New online survey for rabbit breeders launched

25 Sep 2017 19:43:00.223

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A new survey to build up a picture of standards of animal welfare in the UK rabbit breeding industry is being launched by researchers at the University of Nottingham’s Vet School and the University of Winchester.

Rabbits are the third most popular pet in the country with an estimated population of 1.5 million rabbits, according to the PDSA charity, but very little is known about how they are bred for sale into the pet trade. There are dozens of breeds of rabbits sold as pets, from very expensive pedigree animals like Blanc de Hotot to more common varieties such as the English Lop.

The Rabbit Breeder Project is asking breeders to fill in the anonymous online questionnaire which asks about the housing and husbandry methods they use. The survey takes no more than 20 minutes to complete and no-one taking part will be identified or be asked to give their location.

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Leading the project is Masters degree student Emma Gurney from the Nottingham Vet School, who said: “I have a personal interest in this subject as I love rabbits and have four of my own at home. They are increasingly popular as pets, particularly with the new trend of house-rabbits which can even be trained to use litter trays. We are very keen to know more about the extent of breeding for sale in the UK as at the moment it is pretty unregulated. Our survey asks breeders basic questions about the numbers of breeding rabbits they look after, how many ‘does’ and how many ‘bucks’ they keep, what their daily feeding routines are, how many rabbits they breed and sell, what breeds and the type of housing environments they are kept in.”

Dr Naomi Harvey, zoologist and supervisor on the project, said: “There are laws about the breeding and housing conditions of laboratory rabbits in scientific research but our investigation so far has found no legislative guidelines or regulation in rabbit breeding for the pet industry. Rabbit breeders who sell their rabbits commercially or as a business are required to hold a licence from their local authority but an FOI request we made to 40 local councils in the UK showed that no licences were issued in 2016 and some councils were not even aware this needs to be administered by them. Due to how little is known about rabbit breeding in the UK it is vital that some research is carried out to better understand the current state of the industry and we hope that people who breed rabbits will want to help us.”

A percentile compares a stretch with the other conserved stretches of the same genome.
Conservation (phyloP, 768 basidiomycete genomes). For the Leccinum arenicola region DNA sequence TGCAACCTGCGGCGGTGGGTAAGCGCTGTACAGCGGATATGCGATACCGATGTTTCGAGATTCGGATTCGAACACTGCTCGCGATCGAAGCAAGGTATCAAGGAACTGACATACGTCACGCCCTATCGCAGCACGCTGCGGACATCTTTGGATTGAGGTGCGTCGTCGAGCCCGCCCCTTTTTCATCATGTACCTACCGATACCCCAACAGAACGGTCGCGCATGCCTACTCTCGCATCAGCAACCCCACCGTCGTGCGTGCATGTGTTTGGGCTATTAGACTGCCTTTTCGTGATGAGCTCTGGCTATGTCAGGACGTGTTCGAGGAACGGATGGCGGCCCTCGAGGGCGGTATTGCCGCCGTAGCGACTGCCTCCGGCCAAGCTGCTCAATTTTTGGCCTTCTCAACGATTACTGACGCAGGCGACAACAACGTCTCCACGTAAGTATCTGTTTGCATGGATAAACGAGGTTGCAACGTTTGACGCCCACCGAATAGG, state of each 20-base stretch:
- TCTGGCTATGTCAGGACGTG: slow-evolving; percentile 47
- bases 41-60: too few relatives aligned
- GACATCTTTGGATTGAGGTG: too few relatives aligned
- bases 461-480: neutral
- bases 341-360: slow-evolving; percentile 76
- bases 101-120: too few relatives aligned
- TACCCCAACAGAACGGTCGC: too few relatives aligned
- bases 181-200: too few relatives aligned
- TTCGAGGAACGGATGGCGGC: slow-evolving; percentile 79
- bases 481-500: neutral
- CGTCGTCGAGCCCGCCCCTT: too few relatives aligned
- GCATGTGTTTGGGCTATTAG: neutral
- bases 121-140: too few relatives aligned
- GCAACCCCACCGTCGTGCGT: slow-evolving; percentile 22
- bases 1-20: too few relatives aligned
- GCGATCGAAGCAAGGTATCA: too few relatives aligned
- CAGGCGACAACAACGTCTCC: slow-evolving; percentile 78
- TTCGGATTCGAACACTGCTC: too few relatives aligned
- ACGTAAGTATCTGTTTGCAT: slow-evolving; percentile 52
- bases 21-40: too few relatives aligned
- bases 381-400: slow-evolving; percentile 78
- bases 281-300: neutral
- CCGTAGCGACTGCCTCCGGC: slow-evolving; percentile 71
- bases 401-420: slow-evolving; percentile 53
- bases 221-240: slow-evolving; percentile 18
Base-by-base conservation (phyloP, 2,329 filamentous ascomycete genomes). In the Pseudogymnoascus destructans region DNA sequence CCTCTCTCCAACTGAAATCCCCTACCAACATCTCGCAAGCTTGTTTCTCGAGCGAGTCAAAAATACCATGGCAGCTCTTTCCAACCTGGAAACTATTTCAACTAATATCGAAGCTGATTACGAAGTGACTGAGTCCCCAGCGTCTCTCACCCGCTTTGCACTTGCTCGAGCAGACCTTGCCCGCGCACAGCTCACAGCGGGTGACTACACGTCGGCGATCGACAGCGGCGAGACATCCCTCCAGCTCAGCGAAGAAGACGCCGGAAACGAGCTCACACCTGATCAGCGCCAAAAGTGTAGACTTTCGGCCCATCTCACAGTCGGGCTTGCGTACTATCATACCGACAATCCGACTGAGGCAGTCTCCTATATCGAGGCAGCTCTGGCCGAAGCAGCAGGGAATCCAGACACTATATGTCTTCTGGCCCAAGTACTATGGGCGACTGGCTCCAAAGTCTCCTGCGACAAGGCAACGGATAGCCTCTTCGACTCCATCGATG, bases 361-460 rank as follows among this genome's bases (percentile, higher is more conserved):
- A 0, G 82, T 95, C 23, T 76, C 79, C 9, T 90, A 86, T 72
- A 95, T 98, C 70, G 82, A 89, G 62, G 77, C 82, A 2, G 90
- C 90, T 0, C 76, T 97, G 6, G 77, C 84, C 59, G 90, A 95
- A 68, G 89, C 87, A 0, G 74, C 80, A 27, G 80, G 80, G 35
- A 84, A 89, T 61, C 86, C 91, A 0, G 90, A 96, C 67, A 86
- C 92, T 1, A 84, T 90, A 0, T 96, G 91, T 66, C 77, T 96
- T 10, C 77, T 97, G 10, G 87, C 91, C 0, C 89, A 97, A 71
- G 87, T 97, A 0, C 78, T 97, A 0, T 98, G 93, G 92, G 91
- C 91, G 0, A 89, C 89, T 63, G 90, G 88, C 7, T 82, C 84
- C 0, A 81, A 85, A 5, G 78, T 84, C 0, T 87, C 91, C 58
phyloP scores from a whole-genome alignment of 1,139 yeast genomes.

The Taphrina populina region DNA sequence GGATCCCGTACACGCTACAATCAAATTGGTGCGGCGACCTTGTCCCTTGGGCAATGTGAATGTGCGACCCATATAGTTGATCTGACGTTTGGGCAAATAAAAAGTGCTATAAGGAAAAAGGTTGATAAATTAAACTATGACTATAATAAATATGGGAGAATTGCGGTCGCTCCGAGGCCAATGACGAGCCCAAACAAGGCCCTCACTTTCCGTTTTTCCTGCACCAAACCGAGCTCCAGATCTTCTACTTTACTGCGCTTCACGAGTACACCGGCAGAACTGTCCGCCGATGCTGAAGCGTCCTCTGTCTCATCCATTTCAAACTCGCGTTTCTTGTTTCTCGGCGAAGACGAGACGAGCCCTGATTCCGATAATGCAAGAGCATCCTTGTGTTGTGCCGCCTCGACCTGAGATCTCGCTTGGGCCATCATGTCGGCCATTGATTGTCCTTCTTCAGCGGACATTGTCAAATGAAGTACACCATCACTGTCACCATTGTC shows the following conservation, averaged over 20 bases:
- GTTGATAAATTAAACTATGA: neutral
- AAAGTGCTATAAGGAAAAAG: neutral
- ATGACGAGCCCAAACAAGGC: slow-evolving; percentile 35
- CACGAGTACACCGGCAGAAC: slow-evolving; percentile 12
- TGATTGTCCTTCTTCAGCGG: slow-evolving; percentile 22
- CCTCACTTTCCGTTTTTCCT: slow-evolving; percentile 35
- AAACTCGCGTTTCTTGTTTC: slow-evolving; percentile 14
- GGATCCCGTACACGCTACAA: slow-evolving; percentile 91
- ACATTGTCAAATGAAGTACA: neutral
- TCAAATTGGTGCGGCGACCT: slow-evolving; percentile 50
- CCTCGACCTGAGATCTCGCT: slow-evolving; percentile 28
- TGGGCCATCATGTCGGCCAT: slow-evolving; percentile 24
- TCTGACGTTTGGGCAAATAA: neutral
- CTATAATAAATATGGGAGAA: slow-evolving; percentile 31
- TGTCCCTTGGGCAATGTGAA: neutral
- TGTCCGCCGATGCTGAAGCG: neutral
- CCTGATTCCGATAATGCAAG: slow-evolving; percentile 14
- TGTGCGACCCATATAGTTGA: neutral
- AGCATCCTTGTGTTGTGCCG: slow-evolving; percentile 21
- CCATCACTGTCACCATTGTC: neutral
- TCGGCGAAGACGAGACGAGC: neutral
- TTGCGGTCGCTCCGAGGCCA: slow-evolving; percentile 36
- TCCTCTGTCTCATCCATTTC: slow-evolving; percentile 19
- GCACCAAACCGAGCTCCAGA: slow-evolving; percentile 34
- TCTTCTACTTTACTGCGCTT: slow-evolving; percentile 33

Dr Jane Tyson, Scientific Officer, RSPCA Companion Animals Department said: “The conditions that animals are bred and raised in can have long term impacts on their behaviour and welfare. As there has been little previous research into this subject, we would be very interested to see the results of this study, which we hope could be used to improve welfare for breeding rabbits and their offspring."

Dr Richard Saunders from the Rabbit Welfare Association and Fund said: “We know that there is a huge variation in how rabbits are kept and bred, and with this sort of overview of husbandry one can see what is good, and what needs improving about rabbit breeding, as well as better informing the future owners about how to keep their rabbits."

The results will contribute to a postgraduate masters project and will help the research team form a picture of the current status of pet rabbit breeding in the UK. The online questionnaire will be available until January 31st 2018 and the results of the project will be submitted to Royal Society Open Science.

The researchers can be contacted via the Rabbit Breeder Project Facebook page or via the contacts below. A copy of the online questionnaire is available to the media on request. 


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Notes to editors: 

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Story credits

More information is available from Emma Gurney, School of Veterinary Medicine and Science, Faculty of Medicine and Health Sciences on +44 (0)115 951 6281 or Emma Rayner in the Communications Office at The University of Nottingham, on +44 (0)115 951 5793,

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